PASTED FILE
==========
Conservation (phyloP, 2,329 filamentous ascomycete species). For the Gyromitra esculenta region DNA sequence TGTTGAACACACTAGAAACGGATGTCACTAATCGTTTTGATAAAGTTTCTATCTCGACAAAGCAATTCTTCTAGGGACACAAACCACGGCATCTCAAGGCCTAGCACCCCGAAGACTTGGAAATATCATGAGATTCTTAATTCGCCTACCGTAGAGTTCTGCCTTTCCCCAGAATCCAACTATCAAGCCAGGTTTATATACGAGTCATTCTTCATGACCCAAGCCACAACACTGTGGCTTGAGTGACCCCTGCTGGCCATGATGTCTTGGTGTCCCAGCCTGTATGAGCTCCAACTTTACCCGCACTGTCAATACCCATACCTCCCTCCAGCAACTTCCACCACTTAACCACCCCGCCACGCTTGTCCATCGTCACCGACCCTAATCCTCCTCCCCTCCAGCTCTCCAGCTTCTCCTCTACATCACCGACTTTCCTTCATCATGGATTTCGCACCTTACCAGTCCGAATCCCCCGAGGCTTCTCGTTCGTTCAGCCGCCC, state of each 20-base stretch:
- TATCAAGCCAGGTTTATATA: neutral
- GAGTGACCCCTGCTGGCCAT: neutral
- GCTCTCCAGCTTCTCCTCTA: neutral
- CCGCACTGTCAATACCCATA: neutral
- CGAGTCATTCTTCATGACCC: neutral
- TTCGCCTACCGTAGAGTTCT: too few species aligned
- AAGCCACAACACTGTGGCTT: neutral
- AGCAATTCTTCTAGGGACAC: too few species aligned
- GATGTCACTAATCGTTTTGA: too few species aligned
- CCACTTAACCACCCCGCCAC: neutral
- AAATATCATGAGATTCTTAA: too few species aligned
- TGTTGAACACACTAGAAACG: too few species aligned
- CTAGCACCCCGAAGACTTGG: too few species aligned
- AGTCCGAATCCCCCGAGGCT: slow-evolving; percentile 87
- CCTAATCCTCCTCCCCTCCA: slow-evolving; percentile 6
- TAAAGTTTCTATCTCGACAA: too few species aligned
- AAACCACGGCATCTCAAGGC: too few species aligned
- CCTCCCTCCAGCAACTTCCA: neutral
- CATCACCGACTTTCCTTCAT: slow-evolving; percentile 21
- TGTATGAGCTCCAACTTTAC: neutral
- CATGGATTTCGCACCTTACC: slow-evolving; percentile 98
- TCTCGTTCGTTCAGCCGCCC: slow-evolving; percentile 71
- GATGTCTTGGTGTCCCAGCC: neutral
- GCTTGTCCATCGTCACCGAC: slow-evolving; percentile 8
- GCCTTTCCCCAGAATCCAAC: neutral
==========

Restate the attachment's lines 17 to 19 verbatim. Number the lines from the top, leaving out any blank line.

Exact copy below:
- TAAAGTTTCTATCTCGACAA: too few species aligned
- AAACCACGGCATCTCAAGGC: too few species aligned
- CCTCCCTCCAGCAACTTCCA: neutral